Canterbury climbs to fourth
Straight Talk pro Scott Canterbury started the day in ninth place and rose to fourth via a 19-pound, 9-ounce limit, the heaviest stringer of the final day. Canterbury finished the tournament with 67 pounds, 8 ounces, earning $25,000.
“With the water fluctuating, I changed areas every day,” said the Springville, Ala., native. “I fished upriver the first day. The second and third days I fished down lake. I started today down lake and decided at 11:30 a.m. to make a 40-mile run up the river.
“During the spawn especially, I look for that clear water because they really don’t like to chase a bait.”
Canterbury caught the lion’s share of his fish this week flipping a Jackall Sasuteki craw. His best color was June bug, but he ran out of that and fished with green pumpkin Sunday. When he saw the water temperature dropped to 52 degrees this morning, he switched to a ChatterBait with a Zoom Speed Craw and caught two keepers. When it warmed back up, he went back to flipping. His best flipping success came in the thick formations of wood.
“I wanted to look (sight-fish) this week, but I had to move out to transition banks. I did catch a 7-pounder on bed on day two. That day you couldn’t really see the beds, but I could see the stumps and then I’d just fish them.”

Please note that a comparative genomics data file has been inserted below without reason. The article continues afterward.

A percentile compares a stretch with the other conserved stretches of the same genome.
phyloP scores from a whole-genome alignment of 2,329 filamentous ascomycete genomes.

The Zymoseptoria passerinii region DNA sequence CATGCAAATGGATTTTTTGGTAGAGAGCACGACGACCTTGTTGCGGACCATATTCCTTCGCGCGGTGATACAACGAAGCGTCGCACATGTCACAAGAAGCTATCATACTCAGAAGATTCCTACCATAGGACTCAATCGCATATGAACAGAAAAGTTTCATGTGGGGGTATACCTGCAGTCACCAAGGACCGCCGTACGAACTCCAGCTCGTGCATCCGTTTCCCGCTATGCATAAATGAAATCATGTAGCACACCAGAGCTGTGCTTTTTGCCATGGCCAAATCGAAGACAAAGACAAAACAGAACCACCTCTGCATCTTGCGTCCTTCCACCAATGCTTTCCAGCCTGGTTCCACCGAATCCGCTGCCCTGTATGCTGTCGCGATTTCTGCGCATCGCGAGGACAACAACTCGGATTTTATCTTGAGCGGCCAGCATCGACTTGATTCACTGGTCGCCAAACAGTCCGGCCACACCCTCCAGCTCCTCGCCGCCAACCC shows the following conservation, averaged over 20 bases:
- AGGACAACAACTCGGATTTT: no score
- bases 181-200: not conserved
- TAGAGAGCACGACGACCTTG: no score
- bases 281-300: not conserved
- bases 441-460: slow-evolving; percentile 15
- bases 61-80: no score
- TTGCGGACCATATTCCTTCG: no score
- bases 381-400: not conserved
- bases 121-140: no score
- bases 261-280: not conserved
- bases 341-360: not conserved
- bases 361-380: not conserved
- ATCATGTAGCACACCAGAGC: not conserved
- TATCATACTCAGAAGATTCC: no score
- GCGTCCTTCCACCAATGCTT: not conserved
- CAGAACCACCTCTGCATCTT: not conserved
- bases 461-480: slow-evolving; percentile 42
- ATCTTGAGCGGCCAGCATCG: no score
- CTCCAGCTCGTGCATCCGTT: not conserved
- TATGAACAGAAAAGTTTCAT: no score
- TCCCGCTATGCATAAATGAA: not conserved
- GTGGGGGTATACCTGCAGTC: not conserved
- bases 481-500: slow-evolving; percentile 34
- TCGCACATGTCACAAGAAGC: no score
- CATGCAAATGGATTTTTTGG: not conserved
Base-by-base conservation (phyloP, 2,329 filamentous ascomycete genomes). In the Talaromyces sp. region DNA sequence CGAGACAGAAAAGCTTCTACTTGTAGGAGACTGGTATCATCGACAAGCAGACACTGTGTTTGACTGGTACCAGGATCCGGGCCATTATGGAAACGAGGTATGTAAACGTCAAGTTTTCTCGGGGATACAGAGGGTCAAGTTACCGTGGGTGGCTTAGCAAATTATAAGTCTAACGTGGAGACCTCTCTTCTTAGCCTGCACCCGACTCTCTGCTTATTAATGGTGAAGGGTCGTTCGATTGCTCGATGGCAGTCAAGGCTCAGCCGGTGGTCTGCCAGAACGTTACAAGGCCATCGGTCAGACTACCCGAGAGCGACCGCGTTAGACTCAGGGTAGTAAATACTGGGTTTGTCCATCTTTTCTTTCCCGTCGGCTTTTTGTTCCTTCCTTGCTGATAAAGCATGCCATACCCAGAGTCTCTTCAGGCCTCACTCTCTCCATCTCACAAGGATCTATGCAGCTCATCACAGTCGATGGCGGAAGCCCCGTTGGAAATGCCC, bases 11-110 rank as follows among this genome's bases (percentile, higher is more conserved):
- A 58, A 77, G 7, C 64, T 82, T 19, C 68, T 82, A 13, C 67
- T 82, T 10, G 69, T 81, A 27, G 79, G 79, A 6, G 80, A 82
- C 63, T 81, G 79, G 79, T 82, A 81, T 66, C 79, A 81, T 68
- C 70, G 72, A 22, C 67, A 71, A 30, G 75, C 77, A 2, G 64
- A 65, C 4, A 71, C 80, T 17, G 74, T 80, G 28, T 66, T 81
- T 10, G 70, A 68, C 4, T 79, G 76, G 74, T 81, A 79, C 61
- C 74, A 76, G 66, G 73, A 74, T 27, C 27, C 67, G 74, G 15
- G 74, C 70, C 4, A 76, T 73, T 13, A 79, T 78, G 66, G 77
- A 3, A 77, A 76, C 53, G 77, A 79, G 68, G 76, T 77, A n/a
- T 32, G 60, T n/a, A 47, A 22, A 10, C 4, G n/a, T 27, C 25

National Guard pro Brett Hite steadily climbed the leaderboard each of the four tournament days. He started in 32nd place with 16 pounds, 1 ounce, and then improved to 14th on day two after catching 17-3. On day three he caught 14-8 and made the top-10 cut in the last spot. On Sunday he caught 14-13 to finish fifth with a total weight of 62 pounds 9 ounces, earning $20,000.
Hite fished most of his tournament down lake, but also had one productive spot up the river above the town of Dayton. On day four, he fished down lake exclusively – sampling three pockets just north of Chester Frost Park.
“I used the same bait all week,” said the Phoenix, Ariz., native. “It’s a new bait called the Brett Hite Signature Series Phenix Vibe jig. I used two colors – GP (green pumpkin) Shad and Brett Hite Delight (dark green/chartreuse). I tipped the GP Shad with a white Yamamoto swimming Senko and the Delight with a green pumpkin swimming Senko.”
Hite would cast the Vibe jig to the bank over isolated stumps, shoreline bushes and grass. The bushes and grass were most effective when the water was up.
“It was just chucking and winding all day.”
Rest of the best
Rounding out the top 10 pros at the FLW Tour event on Lake Chickamauga:
6th: Robbie Dodson of Harrison, Ark., 58-15, $17,000
7th: Scott Martin of Clewiston, Fla., 57-11, $16,000
8th: Jay Keith of Camden, S.C., 57-0, $15,000
9th: Randy McAbee Jr. of Bakersfield, Calif., 54-4, $14,000
10th: JT Kenney of Palm Bay, Fla., 51-13, $13,000
The next FLW Tour event is slated for Table Rock Lake in Branson, Mo., May 5-8, the fourth of six Majors.